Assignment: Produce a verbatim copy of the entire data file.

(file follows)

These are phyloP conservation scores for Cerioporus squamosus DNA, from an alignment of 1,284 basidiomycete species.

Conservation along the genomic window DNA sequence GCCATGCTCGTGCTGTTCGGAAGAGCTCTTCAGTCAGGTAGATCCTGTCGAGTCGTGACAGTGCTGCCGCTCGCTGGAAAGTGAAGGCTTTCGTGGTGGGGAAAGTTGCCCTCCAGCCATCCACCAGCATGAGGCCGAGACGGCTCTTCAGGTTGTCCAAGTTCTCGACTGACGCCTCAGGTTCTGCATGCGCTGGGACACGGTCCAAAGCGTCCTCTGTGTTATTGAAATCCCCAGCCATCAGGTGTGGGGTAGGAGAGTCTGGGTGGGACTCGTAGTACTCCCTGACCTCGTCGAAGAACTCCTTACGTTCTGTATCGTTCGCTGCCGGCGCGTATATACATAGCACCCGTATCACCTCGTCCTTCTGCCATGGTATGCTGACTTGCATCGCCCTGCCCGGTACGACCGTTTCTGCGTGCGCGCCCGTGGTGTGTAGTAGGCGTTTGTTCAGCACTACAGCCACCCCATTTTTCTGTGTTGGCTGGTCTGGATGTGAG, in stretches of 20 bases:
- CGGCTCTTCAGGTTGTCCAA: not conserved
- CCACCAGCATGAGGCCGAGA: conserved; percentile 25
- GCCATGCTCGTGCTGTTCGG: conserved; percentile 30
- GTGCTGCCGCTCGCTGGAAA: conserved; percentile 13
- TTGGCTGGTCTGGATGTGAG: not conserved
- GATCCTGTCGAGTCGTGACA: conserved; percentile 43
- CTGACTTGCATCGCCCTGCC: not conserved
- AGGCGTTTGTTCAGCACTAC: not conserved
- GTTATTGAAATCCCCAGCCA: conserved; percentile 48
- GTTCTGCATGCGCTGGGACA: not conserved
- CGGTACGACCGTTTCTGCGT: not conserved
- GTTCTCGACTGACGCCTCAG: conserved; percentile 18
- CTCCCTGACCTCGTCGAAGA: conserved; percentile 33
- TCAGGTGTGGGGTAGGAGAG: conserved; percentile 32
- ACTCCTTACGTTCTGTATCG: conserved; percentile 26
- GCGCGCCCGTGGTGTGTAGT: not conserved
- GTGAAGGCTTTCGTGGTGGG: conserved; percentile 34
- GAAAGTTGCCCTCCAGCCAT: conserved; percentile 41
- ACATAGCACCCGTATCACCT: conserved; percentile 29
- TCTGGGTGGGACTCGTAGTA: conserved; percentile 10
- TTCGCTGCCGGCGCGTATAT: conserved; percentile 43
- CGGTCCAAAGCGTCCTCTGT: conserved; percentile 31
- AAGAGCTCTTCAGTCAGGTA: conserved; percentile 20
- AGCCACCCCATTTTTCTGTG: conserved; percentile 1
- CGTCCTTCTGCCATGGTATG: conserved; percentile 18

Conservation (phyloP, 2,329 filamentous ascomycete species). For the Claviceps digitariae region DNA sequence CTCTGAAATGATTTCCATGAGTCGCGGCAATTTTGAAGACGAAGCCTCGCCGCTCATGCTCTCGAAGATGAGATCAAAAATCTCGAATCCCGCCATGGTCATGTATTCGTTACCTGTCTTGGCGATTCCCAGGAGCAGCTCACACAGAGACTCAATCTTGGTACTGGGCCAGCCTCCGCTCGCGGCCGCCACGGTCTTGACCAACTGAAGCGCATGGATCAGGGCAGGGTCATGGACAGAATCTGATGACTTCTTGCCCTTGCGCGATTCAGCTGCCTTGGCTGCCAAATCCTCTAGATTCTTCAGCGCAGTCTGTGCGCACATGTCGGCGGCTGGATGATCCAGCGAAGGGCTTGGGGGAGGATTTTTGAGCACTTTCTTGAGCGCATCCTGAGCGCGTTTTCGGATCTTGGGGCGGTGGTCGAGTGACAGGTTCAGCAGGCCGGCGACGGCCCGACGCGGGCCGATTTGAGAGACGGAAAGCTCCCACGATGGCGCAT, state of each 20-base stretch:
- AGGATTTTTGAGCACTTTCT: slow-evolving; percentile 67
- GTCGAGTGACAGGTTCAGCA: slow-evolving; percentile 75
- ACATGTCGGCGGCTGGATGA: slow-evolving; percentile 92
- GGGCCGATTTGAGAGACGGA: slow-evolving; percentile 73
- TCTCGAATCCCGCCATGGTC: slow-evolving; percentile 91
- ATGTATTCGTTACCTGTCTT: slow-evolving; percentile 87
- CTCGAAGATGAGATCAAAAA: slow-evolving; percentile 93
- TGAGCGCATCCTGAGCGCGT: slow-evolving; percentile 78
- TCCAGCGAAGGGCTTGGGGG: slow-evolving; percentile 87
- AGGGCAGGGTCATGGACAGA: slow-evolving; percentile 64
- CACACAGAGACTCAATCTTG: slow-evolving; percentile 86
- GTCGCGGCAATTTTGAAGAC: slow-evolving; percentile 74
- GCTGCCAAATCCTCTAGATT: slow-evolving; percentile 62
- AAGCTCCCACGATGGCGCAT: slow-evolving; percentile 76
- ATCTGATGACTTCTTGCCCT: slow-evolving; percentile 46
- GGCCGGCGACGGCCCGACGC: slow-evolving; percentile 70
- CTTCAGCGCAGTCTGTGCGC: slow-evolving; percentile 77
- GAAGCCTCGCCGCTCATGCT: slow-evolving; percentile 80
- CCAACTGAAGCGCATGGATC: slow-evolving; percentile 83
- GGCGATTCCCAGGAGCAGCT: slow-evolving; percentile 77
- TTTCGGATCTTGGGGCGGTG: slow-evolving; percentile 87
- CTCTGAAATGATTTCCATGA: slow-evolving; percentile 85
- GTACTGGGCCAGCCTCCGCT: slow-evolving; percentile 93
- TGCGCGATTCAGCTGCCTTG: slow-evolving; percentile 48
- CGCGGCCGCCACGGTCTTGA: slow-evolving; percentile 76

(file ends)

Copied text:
These are phyloP conservation scores for Cerioporus squamosus DNA, from an alignment of 1,284 basidiomycete species.

Conservation along the genomic window DNA sequence GCCATGCTCGTGCTGTTCGGAAGAGCTCTTCAGTCAGGTAGATCCTGTCGAGTCGTGACAGTGCTGCCGCTCGCTGGAAAGTGAAGGCTTTCGTGGTGGGGAAAGTTGCCCTCCAGCCATCCACCAGCATGAGGCCGAGACGGCTCTTCAGGTTGTCCAAGTTCTCGACTGACGCCTCAGGTTCTGCATGCGCTGGGACACGGTCCAAAGCGTCCTCTGTGTTATTGAAATCCCCAGCCATCAGGTGTGGGGTAGGAGAGTCTGGGTGGGACTCGTAGTACTCCCTGACCTCGTCGAAGAACTCCTTACGTTCTGTATCGTTCGCTGCCGGCGCGTATATACATAGCACCCGTATCACCTCGTCCTTCTGCCATGGTATGCTGACTTGCATCGCCCTGCCCGGTACGACCGTTTCTGCGTGCGCGCCCGTGGTGTGTAGTAGGCGTTTGTTCAGCACTACAGCCACCCCATTTTTCTGTGTTGGCTGGTCTGGATGTGAG, in stretches of 20 bases:
- CGGCTCTTCAGGTTGTCCAA: not conserved
- CCACCAGCATGAGGCCGAGA: conserved; percentile 25
- GCCATGCTCGTGCTGTTCGG: conserved; percentile 30
- GTGCTGCCGCTCGCTGGAAA: conserved; percentile 13
- TTGGCTGGTCTGGATGTGAG: not conserved
- GATCCTGTCGAGTCGTGACA: conserved; percentile 43
- CTGACTTGCATCGCCCTGCC: not conserved
- AGGCGTTTGTTCAGCACTAC: not conserved
- GTTATTGAAATCCCCAGCCA: conserved; percentile 48
- GTTCTGCATGCGCTGGGACA: not conserved
- CGGTACGACCGTTTCTGCGT: not conserved
- GTTCTCGACTGACGCCTCAG: conserved; percentile 18
- CTCCCTGACCTCGTCGAAGA: conserved; percentile 33
- TCAGGTGTGGGGTAGGAGAG: conserved; percentile 32
- ACTCCTTACGTTCTGTATCG: conserved; percentile 26
- GCGCGCCCGTGGTGTGTAGT: not conserved
- GTGAAGGCTTTCGTGGTGGG: conserved; percentile 34
- GAAAGTTGCCCTCCAGCCAT: conserved; percentile 41
- ACATAGCACCCGTATCACCT: conserved; percentile 29
- TCTGGGTGGGACTCGTAGTA: conserved; percentile 10
- TTCGCTGCCGGCGCGTATAT: conserved; percentile 43
- CGGTCCAAAGCGTCCTCTGT: conserved; percentile 31
- AAGAGCTCTTCAGTCAGGTA: conserved; percentile 20
- AGCCACCCCATTTTTCTGTG: conserved; percentile 1
- CGTCCTTCTGCCATGGTATG: conserved; percentile 18

Conservation (phyloP, 2,329 filamentous ascomycete species). For the Claviceps digitariae region DNA sequence CTCTGAAATGATTTCCATGAGTCGCGGCAATTTTGAAGACGAAGCCTCGCCGCTCATGCTCTCGAAGATGAGATCAAAAATCTCGAATCCCGCCATGGTCATGTATTCGTTACCTGTCTTGGCGATTCCCAGGAGCAGCTCACACAGAGACTCAATCTTGGTACTGGGCCAGCCTCCGCTCGCGGCCGCCACGGTCTTGACCAACTGAAGCGCATGGATCAGGGCAGGGTCATGGACAGAATCTGATGACTTCTTGCCCTTGCGCGATTCAGCTGCCTTGGCTGCCAAATCCTCTAGATTCTTCAGCGCAGTCTGTGCGCACATGTCGGCGGCTGGATGATCCAGCGAAGGGCTTGGGGGAGGATTTTTGAGCACTTTCTTGAGCGCATCCTGAGCGCGTTTTCGGATCTTGGGGCGGTGGTCGAGTGACAGGTTCAGCAGGCCGGCGACGGCCCGACGCGGGCCGATTTGAGAGACGGAAAGCTCCCACGATGGCGCAT, state of each 20-base stretch:
- AGGATTTTTGAGCACTTTCT: slow-evolving; percentile 67
- GTCGAGTGACAGGTTCAGCA: slow-evolving; percentile 75
- ACATGTCGGCGGCTGGATGA: slow-evolving; percentile 92
- GGGCCGATTTGAGAGACGGA: slow-evolving; percentile 73
- TCTCGAATCCCGCCATGGTC: slow-evolving; percentile 91
- ATGTATTCGTTACCTGTCTT: slow-evolving; percentile 87
- CTCGAAGATGAGATCAAAAA: slow-evolving; percentile 93
- TGAGCGCATCCTGAGCGCGT: slow-evolving; percentile 78
- TCCAGCGAAGGGCTTGGGGG: slow-evolving; percentile 87
- AGGGCAGGGTCATGGACAGA: slow-evolving; percentile 64
- CACACAGAGACTCAATCTTG: slow-evolving; percentile 86
- GTCGCGGCAATTTTGAAGAC: slow-evolving; percentile 74
- GCTGCCAAATCCTCTAGATT: slow-evolving; percentile 62
- AAGCTCCCACGATGGCGCAT: slow-evolving; percentile 76
- ATCTGATGACTTCTTGCCCT: slow-evolving; percentile 46
- GGCCGGCGACGGCCCGACGC: slow-evolving; percentile 70
- CTTCAGCGCAGTCTGTGCGC: slow-evolving; percentile 77
- GAAGCCTCGCCGCTCATGCT: slow-evolving; percentile 80
- CCAACTGAAGCGCATGGATC: slow-evolving; percentile 83
- GGCGATTCCCAGGAGCAGCT: slow-evolving; percentile 77
- TTTCGGATCTTGGGGCGGTG: slow-evolving; percentile 87
- CTCTGAAATGATTTCCATGA: slow-evolving; percentile 85
- GTACTGGGCCAGCCTCCGCT: slow-evolving; percentile 93
- TGCGCGATTCAGCTGCCTTG: slow-evolving; percentile 48
- CGCGGCCGCCACGGTCTTGA: slow-evolving; percentile 76